This Optimus Prime Coin Can't Transform, But It Can Still Roll Out, Literally

Toys and CollectiblesAction figures, statues, exclusives, and other merchandise. Beware: if you look here, you’re probably going to spend some money afterwards.

When it comes to churning out collectible coins, Canada’s Royal Canadian Mint seems to be working around the clock to come up with novelty designs. Everything from glowing dinosaurs to the Starfleet logo has been turned into legal tender, but the Queen now faces some stiff competition as she sits on the opposite side of a leader Canadians would actually vote for: Optimus Prime.


Two new coins for 2019 will immortalize the Autobots’ fearless leader in the great white north. A $25 coin, limited to 3,500 pieces, made from 99.99 percent silver that features Prime’s face with eyes that glow in the dark, and a 25 cent coin, limited to 25,000 pieces, made from nickel-plated steel featuring an animated lenticular image of Prime transforming from robot to truck mode and back again. The former will cost a hefty $160 which means you’ll never actually want to spend it at face value, while the latter is a bit more reasonable at $35.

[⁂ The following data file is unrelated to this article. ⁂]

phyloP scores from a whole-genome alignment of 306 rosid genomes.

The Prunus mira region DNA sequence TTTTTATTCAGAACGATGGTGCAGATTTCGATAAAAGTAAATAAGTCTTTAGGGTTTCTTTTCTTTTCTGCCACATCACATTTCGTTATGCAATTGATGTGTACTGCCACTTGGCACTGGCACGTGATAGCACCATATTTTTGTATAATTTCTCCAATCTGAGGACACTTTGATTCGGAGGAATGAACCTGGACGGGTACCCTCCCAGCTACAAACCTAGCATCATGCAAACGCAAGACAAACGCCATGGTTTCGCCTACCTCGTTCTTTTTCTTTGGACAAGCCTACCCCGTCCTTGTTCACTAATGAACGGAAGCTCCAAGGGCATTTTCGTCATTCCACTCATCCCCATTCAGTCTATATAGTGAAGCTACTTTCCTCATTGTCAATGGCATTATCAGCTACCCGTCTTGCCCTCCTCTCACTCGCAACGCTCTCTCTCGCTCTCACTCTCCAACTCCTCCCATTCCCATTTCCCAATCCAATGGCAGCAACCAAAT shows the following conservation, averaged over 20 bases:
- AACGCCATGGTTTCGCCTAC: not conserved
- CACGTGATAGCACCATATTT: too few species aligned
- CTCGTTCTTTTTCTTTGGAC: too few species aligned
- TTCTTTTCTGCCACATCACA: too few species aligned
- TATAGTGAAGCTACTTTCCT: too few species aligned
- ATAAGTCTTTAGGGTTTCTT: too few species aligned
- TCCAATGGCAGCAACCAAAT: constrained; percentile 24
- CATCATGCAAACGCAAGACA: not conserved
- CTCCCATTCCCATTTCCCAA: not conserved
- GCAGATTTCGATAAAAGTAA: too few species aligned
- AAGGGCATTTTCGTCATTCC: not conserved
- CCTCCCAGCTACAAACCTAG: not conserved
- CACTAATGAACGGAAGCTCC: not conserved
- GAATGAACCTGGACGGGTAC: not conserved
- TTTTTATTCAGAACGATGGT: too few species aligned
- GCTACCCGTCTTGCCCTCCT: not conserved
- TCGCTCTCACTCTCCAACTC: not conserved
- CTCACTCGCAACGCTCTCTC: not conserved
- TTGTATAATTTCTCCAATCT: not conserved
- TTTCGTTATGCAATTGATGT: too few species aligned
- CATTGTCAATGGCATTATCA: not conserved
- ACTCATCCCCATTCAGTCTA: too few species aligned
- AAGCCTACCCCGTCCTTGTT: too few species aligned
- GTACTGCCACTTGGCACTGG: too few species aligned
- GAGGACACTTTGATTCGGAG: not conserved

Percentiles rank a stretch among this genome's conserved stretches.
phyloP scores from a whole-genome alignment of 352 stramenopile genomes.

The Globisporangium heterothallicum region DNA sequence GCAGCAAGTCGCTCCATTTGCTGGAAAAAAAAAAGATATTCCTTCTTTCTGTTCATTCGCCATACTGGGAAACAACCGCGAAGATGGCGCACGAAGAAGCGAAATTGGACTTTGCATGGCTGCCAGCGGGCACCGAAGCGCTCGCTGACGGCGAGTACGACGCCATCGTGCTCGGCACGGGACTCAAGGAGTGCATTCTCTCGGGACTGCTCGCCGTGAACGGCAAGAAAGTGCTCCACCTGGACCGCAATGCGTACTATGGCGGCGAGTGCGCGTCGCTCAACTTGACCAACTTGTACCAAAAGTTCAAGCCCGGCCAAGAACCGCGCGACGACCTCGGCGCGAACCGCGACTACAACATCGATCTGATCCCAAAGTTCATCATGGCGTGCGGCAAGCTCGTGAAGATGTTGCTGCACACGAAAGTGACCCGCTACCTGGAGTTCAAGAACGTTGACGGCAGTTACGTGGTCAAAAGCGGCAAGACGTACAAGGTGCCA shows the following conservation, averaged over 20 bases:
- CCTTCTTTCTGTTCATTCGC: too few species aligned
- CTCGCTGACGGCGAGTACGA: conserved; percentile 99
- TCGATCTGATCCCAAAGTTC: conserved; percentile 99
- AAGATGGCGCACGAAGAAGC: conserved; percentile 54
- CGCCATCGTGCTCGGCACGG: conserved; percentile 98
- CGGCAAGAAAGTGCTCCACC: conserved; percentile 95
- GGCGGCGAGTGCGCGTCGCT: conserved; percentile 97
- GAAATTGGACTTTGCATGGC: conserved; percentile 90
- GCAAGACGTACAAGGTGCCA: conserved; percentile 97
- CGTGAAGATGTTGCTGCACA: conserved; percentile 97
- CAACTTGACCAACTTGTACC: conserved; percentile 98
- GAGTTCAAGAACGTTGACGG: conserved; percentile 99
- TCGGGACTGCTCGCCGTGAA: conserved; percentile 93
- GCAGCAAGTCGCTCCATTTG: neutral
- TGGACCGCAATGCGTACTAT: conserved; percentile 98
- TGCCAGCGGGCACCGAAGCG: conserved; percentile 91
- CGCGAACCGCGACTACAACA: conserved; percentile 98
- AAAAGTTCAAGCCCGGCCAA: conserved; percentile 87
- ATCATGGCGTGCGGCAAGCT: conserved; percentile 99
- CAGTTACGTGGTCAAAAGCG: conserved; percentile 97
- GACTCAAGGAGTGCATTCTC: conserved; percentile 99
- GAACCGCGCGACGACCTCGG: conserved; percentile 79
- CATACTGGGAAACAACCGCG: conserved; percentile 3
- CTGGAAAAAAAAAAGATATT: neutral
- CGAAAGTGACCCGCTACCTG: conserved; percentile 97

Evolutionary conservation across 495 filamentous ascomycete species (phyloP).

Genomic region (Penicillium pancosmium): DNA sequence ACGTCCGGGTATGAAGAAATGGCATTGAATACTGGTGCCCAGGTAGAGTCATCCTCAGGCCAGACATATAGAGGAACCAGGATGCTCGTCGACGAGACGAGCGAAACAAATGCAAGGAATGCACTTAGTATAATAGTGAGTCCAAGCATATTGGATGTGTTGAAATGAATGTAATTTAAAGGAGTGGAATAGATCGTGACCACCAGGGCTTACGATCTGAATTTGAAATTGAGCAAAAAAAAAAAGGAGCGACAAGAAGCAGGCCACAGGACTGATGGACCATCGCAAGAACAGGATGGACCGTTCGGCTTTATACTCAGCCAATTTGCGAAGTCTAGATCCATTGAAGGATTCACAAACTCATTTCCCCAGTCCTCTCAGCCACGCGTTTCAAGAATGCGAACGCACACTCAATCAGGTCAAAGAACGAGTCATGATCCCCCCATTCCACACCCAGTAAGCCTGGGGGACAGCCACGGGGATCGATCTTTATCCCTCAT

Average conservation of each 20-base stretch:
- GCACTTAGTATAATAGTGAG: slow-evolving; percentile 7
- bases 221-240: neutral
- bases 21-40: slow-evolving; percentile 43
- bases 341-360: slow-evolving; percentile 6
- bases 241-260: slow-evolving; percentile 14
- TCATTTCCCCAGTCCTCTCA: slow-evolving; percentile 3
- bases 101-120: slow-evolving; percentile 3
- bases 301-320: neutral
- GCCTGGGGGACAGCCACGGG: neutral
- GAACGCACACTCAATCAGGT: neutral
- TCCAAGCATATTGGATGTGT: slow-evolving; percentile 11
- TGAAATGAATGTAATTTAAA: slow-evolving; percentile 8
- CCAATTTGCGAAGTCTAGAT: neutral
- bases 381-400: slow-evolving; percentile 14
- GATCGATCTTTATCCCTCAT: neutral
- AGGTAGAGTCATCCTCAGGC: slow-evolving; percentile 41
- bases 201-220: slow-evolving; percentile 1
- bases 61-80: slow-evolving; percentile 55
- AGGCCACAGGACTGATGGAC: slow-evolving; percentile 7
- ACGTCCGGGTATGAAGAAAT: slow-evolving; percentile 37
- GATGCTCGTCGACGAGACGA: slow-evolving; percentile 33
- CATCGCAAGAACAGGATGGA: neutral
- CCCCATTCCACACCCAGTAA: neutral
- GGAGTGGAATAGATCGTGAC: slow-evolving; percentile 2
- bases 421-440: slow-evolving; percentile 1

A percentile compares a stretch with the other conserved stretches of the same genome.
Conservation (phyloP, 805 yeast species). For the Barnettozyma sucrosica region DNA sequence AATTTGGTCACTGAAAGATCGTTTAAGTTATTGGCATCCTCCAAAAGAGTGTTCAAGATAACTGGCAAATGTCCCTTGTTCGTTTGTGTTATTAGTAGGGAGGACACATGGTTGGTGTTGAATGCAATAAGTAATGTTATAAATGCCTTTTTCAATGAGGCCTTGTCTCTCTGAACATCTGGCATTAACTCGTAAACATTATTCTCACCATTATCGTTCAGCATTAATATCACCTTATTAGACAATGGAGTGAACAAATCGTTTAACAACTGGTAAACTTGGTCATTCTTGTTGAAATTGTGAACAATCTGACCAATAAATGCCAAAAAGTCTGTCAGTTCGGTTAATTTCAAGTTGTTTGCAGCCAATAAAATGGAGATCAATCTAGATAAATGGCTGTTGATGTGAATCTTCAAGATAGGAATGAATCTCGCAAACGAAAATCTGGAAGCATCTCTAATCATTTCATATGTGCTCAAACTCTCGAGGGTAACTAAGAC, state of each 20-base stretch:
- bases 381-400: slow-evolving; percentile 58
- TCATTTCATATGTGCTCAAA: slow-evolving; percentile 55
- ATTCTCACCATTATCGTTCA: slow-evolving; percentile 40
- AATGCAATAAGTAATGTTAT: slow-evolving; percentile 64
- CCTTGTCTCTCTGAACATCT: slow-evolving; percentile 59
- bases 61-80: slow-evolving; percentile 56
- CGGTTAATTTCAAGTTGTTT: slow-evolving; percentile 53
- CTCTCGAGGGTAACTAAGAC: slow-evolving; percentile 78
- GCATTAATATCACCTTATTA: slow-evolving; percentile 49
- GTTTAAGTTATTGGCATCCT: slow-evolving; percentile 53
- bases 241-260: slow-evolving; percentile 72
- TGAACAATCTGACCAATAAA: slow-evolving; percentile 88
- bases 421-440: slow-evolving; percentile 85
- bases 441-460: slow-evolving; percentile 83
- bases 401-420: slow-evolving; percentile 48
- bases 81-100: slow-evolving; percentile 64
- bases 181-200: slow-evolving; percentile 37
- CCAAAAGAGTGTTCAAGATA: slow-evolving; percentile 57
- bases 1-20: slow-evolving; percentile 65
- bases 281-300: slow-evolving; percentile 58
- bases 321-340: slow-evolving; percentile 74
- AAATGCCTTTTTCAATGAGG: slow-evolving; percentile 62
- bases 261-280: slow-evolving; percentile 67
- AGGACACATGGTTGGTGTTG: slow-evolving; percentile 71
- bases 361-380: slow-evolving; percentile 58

Each coin also comes sealed in collectible packaging with a certificate bearing a unique serial number, although the $25 coin looks more like a medal of honor awarded on Cybertron than something you’d use to pay for groceries with. The back of each coin still features Queen Elizabeth II, to remind Canadians of who their country’s real figurehead leader is, but it feels like a missed opportunity to not include Megatron on the flip side of Optimus Prime. Coin tosses would be a lot more fun when choosing between the Autobots and Decepticons.

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The Canadian Mint is really good at making money look nice. Even our normal cash looks so pretty. They feel better to the touch too.

That said, I should point out that while these coins are legal tender, they really aren’t intended to be used as such. There are circulation coins with special designs that you can find in your loose changes - quarters and loonies mostly, though sometimes they make a special toonie - but they tend to be much simpler, with little to no color. Also, those commemorate an event or person, not pop culture. The latest one they did was to celebrate the “progress made in LGBT rights since the decriminalization of homosexuality”: